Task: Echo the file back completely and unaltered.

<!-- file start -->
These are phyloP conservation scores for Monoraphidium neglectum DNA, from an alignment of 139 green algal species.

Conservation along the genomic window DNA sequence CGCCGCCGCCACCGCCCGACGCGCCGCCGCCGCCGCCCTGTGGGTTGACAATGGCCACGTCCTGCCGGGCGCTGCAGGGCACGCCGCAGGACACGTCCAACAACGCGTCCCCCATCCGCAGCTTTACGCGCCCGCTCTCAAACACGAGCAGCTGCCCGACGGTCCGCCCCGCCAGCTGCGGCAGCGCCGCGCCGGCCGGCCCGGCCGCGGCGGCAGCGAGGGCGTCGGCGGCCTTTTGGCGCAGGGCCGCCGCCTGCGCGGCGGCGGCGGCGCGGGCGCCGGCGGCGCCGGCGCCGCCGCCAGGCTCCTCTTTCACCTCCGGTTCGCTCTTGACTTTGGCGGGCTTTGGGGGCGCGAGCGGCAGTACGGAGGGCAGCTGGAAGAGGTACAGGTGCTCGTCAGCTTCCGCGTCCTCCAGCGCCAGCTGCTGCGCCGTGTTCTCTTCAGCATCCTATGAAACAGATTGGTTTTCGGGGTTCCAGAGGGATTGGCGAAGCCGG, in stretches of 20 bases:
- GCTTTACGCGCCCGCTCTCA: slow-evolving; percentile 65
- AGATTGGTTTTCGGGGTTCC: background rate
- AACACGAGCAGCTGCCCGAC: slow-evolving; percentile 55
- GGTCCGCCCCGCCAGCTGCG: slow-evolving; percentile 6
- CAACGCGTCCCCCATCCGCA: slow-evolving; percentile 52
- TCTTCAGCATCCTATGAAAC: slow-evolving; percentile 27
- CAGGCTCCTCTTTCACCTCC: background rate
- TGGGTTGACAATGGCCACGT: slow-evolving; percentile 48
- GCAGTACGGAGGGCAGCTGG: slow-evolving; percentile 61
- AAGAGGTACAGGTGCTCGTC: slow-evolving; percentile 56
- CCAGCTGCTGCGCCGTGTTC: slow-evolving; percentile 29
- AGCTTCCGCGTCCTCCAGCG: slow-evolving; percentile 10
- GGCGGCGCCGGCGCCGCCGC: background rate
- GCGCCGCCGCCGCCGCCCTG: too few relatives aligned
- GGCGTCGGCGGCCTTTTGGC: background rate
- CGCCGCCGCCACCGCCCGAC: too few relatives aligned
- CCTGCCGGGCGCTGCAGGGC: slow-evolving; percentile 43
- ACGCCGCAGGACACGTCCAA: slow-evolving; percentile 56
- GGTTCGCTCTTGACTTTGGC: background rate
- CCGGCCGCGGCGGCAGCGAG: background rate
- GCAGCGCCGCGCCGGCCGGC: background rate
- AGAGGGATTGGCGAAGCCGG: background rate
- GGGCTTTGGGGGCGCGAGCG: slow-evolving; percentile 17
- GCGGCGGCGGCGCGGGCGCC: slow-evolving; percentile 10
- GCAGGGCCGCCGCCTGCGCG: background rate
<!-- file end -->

These are phyloP conservation scores for Monoraphidium neglectum DNA, from an alignment of 139 green algal species.

Conservation along the genomic window DNA sequence CGCCGCCGCCACCGCCCGACGCGCCGCCGCCGCCGCCCTGTGGGTTGACAATGGCCACGTCCTGCCGGGCGCTGCAGGGCACGCCGCAGGACACGTCCAACAACGCGTCCCCCATCCGCAGCTTTACGCGCCCGCTCTCAAACACGAGCAGCTGCCCGACGGTCCGCCCCGCCAGCTGCGGCAGCGCCGCGCCGGCCGGCCCGGCCGCGGCGGCAGCGAGGGCGTCGGCGGCCTTTTGGCGCAGGGCCGCCGCCTGCGCGGCGGCGGCGGCGCGGGCGCCGGCGGCGCCGGCGCCGCCGCCAGGCTCCTCTTTCACCTCCGGTTCGCTCTTGACTTTGGCGGGCTTTGGGGGCGCGAGCGGCAGTACGGAGGGCAGCTGGAAGAGGTACAGGTGCTCGTCAGCTTCCGCGTCCTCCAGCGCCAGCTGCTGCGCCGTGTTCTCTTCAGCATCCTATGAAACAGATTGGTTTTCGGGGTTCCAGAGGGATTGGCGAAGCCGG, in stretches of 20 bases:
- GCTTTACGCGCCCGCTCTCA: slow-evolving; percentile 65
- AGATTGGTTTTCGGGGTTCC: background rate
- AACACGAGCAGCTGCCCGAC: slow-evolving; percentile 55
- GGTCCGCCCCGCCAGCTGCG: slow-evolving; percentile 6
- CAACGCGTCCCCCATCCGCA: slow-evolving; percentile 52
- TCTTCAGCATCCTATGAAAC: slow-evolving; percentile 27
- CAGGCTCCTCTTTCACCTCC: background rate
- TGGGTTGACAATGGCCACGT: slow-evolving; percentile 48
- GCAGTACGGAGGGCAGCTGG: slow-evolving; percentile 61
- AAGAGGTACAGGTGCTCGTC: slow-evolving; percentile 56
- CCAGCTGCTGCGCCGTGTTC: slow-evolving; percentile 29
- AGCTTCCGCGTCCTCCAGCG: slow-evolving; percentile 10
- GGCGGCGCCGGCGCCGCCGC: background rate
- GCGCCGCCGCCGCCGCCCTG: too few relatives aligned
- GGCGTCGGCGGCCTTTTGGC: background rate
- CGCCGCCGCCACCGCCCGAC: too few relatives aligned
- CCTGCCGGGCGCTGCAGGGC: slow-evolving; percentile 43
- ACGCCGCAGGACACGTCCAA: slow-evolving; percentile 56
- GGTTCGCTCTTGACTTTGGC: background rate
- CCGGCCGCGGCGGCAGCGAG: background rate
- GCAGCGCCGCGCCGGCCGGC: background rate
- AGAGGGATTGGCGAAGCCGG: background rate
- GGGCTTTGGGGGCGCGAGCG: slow-evolving; percentile 17
- GCGGCGGCGGCGCGGGCGCC: slow-evolving; percentile 10
- GCAGGGCCGCCGCCTGCGCG: background rate